Review: “Another You Another Me” by H & Claire (CD, 2002)

Today’s POP RESCUE from a fate uncertain, is the 2002 debut duo album Another You Another Me by Steps members H & Claire. Should you ask the DJ to play this album, or will you be All Out Of Love for it? Read on…

H & Claire - Another You, Another Me (2002) album
H & Claire – Another You, Another Me (2002) album

The album opens with the tinkling piano opening third single All Out Of Love, which formed a double-A side single. A piano lulls you into what feels like a heartfelt ballad, but this evolves under Claire’s vocal command, building up to the chorus when suddenly it bursts open with H, and suddenly feels like it is a younger sibling of Steps’ hit One For Sorrow. Claire’s vocals are soon grabbing at those high reach big notes amongst thumping beats and pumping synths – very much like a Steps continuation – complete with gear change towards the end. The track gave them their final single, reaching #10 on the UK chart, familiar territory for the songwriters Mark Topham, Karl Twigg, and Andrew Frampton.

Next is lead single DJ, and I remember this charting, as I hadn’t expected to hear from Steps members after the split. The track was a hit, giving them a promising start in the UK charts at #3. The track is highly reminiscent of disco, in particular the signature riff from Donna Summer‘s I Feel Love. Swooping strings, dramatic stringed swoops, and handclaps make all the essential disco ingredients, as Claire and H take turns with the verses. It flows effortlessly along, before taking a turn with robotic vocals that reminds me momentarily of Madonna before the disco beat and swathes of synths return. It’s wonderfully catchy, and lyrically light.

Title track Another You Another Me follows this, and it’s a breathy synth-pad ballad. This was written by pop royalty Benny Andersson and Bjorn Ulvaeus from ABBA, and had been an ’80s hit for Swedish duo Gemini. Claire really gets to hit some fantastic high notes, reminding you of the sheer power, range, and control that she has. H’s vocals are softer and slightly soulful in contrast, but he’s clearly not as strong as Claire here – and it shows. It is unashamedly ABBA meets West End stage show in performance, and feels a bit out of place here following the previous two tracks on this album.

Beauty And The Beast is next, and this formed the other half of the third double-A side single. As you’d expect, this is a heartfelt ballad cover of the song. Musically, it’s fairly loyal to the original Disney version, which is why this track was recorded – to celebrate the anniversary of. The track allows Claire to show off her vocals further, with H giving ample contrasting vocals, even if he’s here reminding me very much of Peter Andre’s performance in Katie Price and Peter Andre‘s Disney attempt. The single gave the duo their final charting single, reaching #10, and perhaps this was a little generous.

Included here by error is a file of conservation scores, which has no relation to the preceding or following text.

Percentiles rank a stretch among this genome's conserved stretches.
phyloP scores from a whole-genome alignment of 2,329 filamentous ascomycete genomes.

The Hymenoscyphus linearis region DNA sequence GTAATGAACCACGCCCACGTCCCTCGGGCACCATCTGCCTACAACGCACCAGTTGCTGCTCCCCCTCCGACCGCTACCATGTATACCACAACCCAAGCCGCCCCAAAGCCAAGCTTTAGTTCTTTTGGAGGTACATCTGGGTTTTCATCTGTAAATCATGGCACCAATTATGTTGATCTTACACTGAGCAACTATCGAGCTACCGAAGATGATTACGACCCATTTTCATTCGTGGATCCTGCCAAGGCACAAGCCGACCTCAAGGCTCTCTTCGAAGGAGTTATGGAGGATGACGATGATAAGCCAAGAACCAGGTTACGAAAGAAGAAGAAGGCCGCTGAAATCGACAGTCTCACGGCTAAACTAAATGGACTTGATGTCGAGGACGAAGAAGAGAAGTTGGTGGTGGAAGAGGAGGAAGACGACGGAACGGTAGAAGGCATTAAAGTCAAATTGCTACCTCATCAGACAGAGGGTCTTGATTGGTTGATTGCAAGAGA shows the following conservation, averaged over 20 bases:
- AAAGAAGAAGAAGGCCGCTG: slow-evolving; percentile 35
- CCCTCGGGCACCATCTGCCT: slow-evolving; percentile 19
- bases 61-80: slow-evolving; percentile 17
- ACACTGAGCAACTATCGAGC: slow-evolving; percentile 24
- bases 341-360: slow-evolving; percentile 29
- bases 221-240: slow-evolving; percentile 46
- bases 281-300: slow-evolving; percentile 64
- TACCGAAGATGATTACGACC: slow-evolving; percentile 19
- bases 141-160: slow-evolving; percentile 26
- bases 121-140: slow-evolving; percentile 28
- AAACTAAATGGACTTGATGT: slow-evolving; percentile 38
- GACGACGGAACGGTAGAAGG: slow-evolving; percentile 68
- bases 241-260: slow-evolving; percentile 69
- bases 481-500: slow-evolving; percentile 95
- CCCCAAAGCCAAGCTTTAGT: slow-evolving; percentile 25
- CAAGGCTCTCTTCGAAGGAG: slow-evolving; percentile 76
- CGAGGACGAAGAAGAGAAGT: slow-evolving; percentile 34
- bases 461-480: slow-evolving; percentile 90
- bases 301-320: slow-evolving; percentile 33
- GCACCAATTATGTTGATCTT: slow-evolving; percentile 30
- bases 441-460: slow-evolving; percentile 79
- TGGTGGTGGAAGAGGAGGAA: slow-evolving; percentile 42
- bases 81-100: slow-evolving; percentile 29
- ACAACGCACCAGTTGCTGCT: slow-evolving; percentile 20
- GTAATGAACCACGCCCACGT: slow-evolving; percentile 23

Second single Half A Heart follows this, which opens with a nice bass led track. The the track has a nice slinky sound to it, one that you could easily imagine George Michael, En Vogue, or Christina Aguilera singing over. It sounds really good, and the chorus is nice and catchy, with Claire getting to soar occasionally. The track gave them a #8 hit, which is great, although the track would have benefitted from.

Next up seems to be Claire in full Christina mode with All I Want Is You, which has some kind of funky 70’s slightly disco sound to it. H turns up for the chorus before getting some verse vocals, but where he can take the vocals to a soulful place, he doesn’t carry the same vocal power as Claire. This track bounces along nicely, and is pretty catchy too, and reminiscent of Steps gives no surprise that Topham, Twigg, and Frampton are once again on songwriter duties. At times there’s almost a few echoes of It’s Raining Men in the melody before it manages to shake itself short of a lawsuit.

Acoustic guitars and piano warn us of another ballad in the form of Centre Of My Heart. Breathy vocals from Claire lead the way in, and here she sometimes sound like Natalie Imbruglia. She’s soon joined by H in the run up to the chorus, and here in this more mellow track he sounds well placed and is contrasting Claire perfectly in the vocal harmonies. It’s a pretty simple pop song, and one that would never have been a candidate for single release.

Piano returns us to another ballad You’re A Love Song, along with a flurry of strings and dreamy synth pads. You could almost imagine the backing vocalists in the first few minutes being the whispering-all-sexy style by the Bee Gees (obviously it isn’t). By about 1m 40 the beat arrives, and eventually as strings swirl around them, precisely as the lyrics “as the music starts to soar” this seems to nudge Claire into action as she throws out some wonderfully soaring vocals, before the strings deliver the ending.